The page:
Gadgets spike Yukon energy use

WHITEHORSE, YUKON - Yukoners must find ways to cut down on their energy use, but more energy generating projects will still be needed to meet growing demands, Yukon Energy Corp. said at a public meeting in Whitehorse.

The meeting was part of a three-day energy charette, bringing together energy experts, Yukon Energy officials and others to discuss the future of energy in the territory.

Yukon Energy president David Morrison said at a recent meeting that most of the 400 gigawatts of electricity generated last year was not used by industrial consumers.

"Three-hundred and sixty of that 400 is residential, commercial and institutional. Forty is industrial," Morrison said.

In fact, people are buying more gadgets like iPods, computers and flat-screen televisions and are driving up energy use as a result, said Morrison and others.

"New toys that we seem to get for the children all want to run off electricity and have some sort of charger plugged in the wall," said Pierre Guimond, president of the Canadian Electricity Association.

Morrison said Yukon Energy will be looking at introducing more programs to encourage people to use less energy.

But with new mines opening up in Yukon — which is further increasing demands for energy — Morrison said the utility will also call for creative ideas on how to provide the energy everyone needs.

"What we'll have to figure out is flexible solutions that allow us to address different load scenarios over time," he said.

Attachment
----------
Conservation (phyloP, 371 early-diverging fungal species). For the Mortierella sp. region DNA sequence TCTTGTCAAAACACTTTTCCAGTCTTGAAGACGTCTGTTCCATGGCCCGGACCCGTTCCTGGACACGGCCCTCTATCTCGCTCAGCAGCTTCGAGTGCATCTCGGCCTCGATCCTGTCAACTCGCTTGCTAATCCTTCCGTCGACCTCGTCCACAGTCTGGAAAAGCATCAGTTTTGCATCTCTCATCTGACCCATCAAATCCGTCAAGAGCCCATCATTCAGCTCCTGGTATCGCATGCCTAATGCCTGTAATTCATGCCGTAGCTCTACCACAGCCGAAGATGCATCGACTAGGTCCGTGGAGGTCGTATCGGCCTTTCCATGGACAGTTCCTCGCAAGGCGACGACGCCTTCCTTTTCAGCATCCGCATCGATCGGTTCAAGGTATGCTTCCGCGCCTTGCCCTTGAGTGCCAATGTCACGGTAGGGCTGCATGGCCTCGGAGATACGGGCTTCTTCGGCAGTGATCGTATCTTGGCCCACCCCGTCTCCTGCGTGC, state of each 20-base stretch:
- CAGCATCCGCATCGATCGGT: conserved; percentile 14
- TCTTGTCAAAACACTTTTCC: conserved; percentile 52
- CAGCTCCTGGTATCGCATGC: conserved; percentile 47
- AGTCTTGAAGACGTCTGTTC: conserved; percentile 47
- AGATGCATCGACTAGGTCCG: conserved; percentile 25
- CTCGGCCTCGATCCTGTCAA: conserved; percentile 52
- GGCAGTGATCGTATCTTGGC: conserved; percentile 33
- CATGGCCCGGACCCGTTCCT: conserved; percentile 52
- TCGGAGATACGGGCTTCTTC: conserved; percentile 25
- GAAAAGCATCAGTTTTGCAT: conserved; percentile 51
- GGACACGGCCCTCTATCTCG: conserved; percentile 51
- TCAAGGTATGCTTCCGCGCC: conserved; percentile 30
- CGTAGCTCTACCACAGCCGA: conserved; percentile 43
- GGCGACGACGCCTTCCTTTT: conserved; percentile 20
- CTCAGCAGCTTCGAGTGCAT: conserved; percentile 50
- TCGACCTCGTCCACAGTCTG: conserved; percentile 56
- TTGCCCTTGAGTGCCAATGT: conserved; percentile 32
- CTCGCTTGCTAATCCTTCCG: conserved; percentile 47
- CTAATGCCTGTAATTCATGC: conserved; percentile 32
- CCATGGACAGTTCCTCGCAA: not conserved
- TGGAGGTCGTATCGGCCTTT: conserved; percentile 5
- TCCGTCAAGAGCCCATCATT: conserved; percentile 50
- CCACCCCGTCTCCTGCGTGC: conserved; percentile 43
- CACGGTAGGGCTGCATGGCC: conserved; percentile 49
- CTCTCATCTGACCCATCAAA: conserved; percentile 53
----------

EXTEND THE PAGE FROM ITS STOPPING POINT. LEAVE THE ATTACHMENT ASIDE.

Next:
"It might include wind, and it may include some small hydro [projects], and it may include some geothermal and waste energy and a whole series of things."

Marc Jaccard, a resource and environmental management professor with Simon Fraser University in Burnaby, B.C., told delegates that Yukoners should get used to uncertainty when it comes to the territory's energy future.

With Yukon's reliance on resource industries — and the "boom and bust" nature of those industries — it can be difficult to plan major electricity projects, he said.

"Assume we'll get it wrong and then say, 'Will we get it wrong in this direction? What if it's in this direction? And what kind of probabilities might we put on those?'" he said.

"Let's test and see with the options that we're looking at, packages of things, which ones perform best under this array of possible futures."

Jaccard said the best thing to do is to be flexible. Some place may rely on wind and others on hydroelectricity, while there will always be a need for diesel at least as a short-term measure, he said.



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